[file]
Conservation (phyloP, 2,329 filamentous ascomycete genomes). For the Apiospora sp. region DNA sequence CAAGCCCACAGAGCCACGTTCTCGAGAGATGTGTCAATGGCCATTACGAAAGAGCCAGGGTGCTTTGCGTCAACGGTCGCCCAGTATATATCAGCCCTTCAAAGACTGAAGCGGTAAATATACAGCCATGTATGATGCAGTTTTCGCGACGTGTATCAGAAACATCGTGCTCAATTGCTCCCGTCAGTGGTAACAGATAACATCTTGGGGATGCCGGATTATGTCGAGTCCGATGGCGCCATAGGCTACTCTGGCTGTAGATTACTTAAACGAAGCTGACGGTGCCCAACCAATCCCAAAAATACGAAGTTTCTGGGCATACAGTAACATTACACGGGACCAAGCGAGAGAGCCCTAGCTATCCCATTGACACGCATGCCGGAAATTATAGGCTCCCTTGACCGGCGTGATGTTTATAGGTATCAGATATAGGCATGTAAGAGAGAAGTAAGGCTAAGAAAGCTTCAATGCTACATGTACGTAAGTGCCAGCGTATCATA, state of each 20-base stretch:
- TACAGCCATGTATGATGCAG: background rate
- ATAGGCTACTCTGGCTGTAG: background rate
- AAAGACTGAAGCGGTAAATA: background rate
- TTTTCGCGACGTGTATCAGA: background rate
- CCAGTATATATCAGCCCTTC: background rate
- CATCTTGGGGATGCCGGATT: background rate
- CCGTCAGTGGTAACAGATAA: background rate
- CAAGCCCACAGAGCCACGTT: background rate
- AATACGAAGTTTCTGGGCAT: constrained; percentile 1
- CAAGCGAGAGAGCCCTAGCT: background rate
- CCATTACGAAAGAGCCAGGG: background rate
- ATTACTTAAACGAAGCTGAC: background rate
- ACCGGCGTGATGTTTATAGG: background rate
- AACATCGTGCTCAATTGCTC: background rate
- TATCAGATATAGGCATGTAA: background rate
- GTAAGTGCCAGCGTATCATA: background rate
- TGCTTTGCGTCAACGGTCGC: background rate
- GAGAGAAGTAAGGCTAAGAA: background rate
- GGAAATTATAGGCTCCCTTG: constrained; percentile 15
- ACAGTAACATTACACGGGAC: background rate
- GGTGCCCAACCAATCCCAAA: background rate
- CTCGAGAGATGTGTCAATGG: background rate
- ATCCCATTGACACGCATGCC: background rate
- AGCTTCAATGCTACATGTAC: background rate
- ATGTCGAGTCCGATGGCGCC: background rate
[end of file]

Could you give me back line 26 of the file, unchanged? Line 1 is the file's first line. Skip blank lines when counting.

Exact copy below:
- ATGTCGAGTCCGATGGCGCC: background rate